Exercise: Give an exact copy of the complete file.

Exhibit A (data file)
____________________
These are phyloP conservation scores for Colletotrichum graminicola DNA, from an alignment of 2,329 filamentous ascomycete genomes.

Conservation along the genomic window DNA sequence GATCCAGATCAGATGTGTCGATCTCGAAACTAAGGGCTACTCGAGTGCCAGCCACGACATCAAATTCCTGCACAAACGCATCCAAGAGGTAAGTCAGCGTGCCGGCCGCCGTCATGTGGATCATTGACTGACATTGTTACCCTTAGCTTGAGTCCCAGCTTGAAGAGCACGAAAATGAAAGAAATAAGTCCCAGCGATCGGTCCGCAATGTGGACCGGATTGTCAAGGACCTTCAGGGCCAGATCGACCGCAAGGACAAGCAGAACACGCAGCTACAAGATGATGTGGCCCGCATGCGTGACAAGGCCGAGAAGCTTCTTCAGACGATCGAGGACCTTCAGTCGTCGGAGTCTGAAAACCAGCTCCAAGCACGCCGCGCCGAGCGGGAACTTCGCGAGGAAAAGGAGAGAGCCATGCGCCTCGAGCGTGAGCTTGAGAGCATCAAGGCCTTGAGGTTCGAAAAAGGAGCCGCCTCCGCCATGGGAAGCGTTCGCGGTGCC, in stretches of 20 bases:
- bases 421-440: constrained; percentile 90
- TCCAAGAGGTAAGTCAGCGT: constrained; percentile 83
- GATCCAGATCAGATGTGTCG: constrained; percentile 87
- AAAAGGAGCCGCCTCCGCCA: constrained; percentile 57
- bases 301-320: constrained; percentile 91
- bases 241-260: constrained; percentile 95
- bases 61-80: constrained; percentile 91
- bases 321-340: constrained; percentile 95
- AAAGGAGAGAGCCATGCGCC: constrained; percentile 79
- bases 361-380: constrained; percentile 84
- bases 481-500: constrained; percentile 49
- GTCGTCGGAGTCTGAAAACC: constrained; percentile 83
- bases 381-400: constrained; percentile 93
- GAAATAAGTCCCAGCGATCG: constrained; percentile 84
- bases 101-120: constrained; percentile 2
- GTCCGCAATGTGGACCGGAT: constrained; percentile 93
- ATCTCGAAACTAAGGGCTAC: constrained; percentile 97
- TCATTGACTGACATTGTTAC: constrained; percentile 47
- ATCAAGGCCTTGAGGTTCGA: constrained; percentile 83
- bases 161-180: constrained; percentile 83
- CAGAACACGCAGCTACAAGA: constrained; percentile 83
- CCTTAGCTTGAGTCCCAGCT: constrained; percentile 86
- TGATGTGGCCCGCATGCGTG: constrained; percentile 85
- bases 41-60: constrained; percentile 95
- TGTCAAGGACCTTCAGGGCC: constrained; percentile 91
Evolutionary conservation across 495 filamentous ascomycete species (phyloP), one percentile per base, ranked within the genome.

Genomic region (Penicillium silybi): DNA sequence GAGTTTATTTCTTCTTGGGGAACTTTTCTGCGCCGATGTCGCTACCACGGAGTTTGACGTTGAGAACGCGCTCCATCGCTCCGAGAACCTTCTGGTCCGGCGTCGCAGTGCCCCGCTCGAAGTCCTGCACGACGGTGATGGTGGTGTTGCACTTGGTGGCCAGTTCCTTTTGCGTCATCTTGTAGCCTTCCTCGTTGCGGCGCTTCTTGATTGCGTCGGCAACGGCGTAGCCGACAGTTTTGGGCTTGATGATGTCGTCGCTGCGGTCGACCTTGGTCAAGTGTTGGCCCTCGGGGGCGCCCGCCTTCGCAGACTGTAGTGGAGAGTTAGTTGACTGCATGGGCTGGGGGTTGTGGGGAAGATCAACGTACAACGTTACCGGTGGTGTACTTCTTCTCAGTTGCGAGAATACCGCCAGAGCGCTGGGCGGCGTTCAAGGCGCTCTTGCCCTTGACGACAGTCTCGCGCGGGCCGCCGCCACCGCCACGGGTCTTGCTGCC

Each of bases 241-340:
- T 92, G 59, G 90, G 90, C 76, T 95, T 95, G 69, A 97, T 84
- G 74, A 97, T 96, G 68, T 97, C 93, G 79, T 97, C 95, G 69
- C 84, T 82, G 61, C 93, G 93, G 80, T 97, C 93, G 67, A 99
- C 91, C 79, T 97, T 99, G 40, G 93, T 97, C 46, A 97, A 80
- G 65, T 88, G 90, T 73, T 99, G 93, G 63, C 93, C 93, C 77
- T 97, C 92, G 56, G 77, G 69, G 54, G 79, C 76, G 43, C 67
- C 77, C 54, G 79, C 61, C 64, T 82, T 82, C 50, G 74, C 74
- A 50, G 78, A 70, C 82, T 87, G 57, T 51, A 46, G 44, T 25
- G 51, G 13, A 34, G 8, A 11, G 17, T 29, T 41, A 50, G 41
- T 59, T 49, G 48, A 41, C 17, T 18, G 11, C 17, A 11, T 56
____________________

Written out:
These are phyloP conservation scores for Colletotrichum graminicola DNA, from an alignment of 2,329 filamentous ascomycete genomes.

Conservation along the genomic window DNA sequence GATCCAGATCAGATGTGTCGATCTCGAAACTAAGGGCTACTCGAGTGCCAGCCACGACATCAAATTCCTGCACAAACGCATCCAAGAGGTAAGTCAGCGTGCCGGCCGCCGTCATGTGGATCATTGACTGACATTGTTACCCTTAGCTTGAGTCCCAGCTTGAAGAGCACGAAAATGAAAGAAATAAGTCCCAGCGATCGGTCCGCAATGTGGACCGGATTGTCAAGGACCTTCAGGGCCAGATCGACCGCAAGGACAAGCAGAACACGCAGCTACAAGATGATGTGGCCCGCATGCGTGACAAGGCCGAGAAGCTTCTTCAGACGATCGAGGACCTTCAGTCGTCGGAGTCTGAAAACCAGCTCCAAGCACGCCGCGCCGAGCGGGAACTTCGCGAGGAAAAGGAGAGAGCCATGCGCCTCGAGCGTGAGCTTGAGAGCATCAAGGCCTTGAGGTTCGAAAAAGGAGCCGCCTCCGCCATGGGAAGCGTTCGCGGTGCC, in stretches of 20 bases:
- bases 421-440: constrained; percentile 90
- TCCAAGAGGTAAGTCAGCGT: constrained; percentile 83
- GATCCAGATCAGATGTGTCG: constrained; percentile 87
- AAAAGGAGCCGCCTCCGCCA: constrained; percentile 57
- bases 301-320: constrained; percentile 91
- bases 241-260: constrained; percentile 95
- bases 61-80: constrained; percentile 91
- bases 321-340: constrained; percentile 95
- AAAGGAGAGAGCCATGCGCC: constrained; percentile 79
- bases 361-380: constrained; percentile 84
- bases 481-500: constrained; percentile 49
- GTCGTCGGAGTCTGAAAACC: constrained; percentile 83
- bases 381-400: constrained; percentile 93
- GAAATAAGTCCCAGCGATCG: constrained; percentile 84
- bases 101-120: constrained; percentile 2
- GTCCGCAATGTGGACCGGAT: constrained; percentile 93
- ATCTCGAAACTAAGGGCTAC: constrained; percentile 97
- TCATTGACTGACATTGTTAC: constrained; percentile 47
- ATCAAGGCCTTGAGGTTCGA: constrained; percentile 83
- bases 161-180: constrained; percentile 83
- CAGAACACGCAGCTACAAGA: constrained; percentile 83
- CCTTAGCTTGAGTCCCAGCT: constrained; percentile 86
- TGATGTGGCCCGCATGCGTG: constrained; percentile 85
- bases 41-60: constrained; percentile 95
- TGTCAAGGACCTTCAGGGCC: constrained; percentile 91
Evolutionary conservation across 495 filamentous ascomycete species (phyloP), one percentile per base, ranked within the genome.

Genomic region (Penicillium silybi): DNA sequence GAGTTTATTTCTTCTTGGGGAACTTTTCTGCGCCGATGTCGCTACCACGGAGTTTGACGTTGAGAACGCGCTCCATCGCTCCGAGAACCTTCTGGTCCGGCGTCGCAGTGCCCCGCTCGAAGTCCTGCACGACGGTGATGGTGGTGTTGCACTTGGTGGCCAGTTCCTTTTGCGTCATCTTGTAGCCTTCCTCGTTGCGGCGCTTCTTGATTGCGTCGGCAACGGCGTAGCCGACAGTTTTGGGCTTGATGATGTCGTCGCTGCGGTCGACCTTGGTCAAGTGTTGGCCCTCGGGGGCGCCCGCCTTCGCAGACTGTAGTGGAGAGTTAGTTGACTGCATGGGCTGGGGGTTGTGGGGAAGATCAACGTACAACGTTACCGGTGGTGTACTTCTTCTCAGTTGCGAGAATACCGCCAGAGCGCTGGGCGGCGTTCAAGGCGCTCTTGCCCTTGACGACAGTCTCGCGCGGGCCGCCGCCACCGCCACGGGTCTTGCTGCC

Each of bases 241-340:
- T 92, G 59, G 90, G 90, C 76, T 95, T 95, G 69, A 97, T 84
- G 74, A 97, T 96, G 68, T 97, C 93, G 79, T 97, C 95, G 69
- C 84, T 82, G 61, C 93, G 93, G 80, T 97, C 93, G 67, A 99
- C 91, C 79, T 97, T 99, G 40, G 93, T 97, C 46, A 97, A 80
- G 65, T 88, G 90, T 73, T 99, G 93, G 63, C 93, C 93, C 77
- T 97, C 92, G 56, G 77, G 69, G 54, G 79, C 76, G 43, C 67
- C 77, C 54, G 79, C 61, C 64, T 82, T 82, C 50, G 74, C 74
- A 50, G 78, A 70, C 82, T 87, G 57, T 51, A 46, G 44, T 25
- G 51, G 13, A 34, G 8, A 11, G 17, T 29, T 41, A 50, G 41
- T 59, T 49, G 48, A 41, C 17, T 18, G 11, C 17, A 11, T 56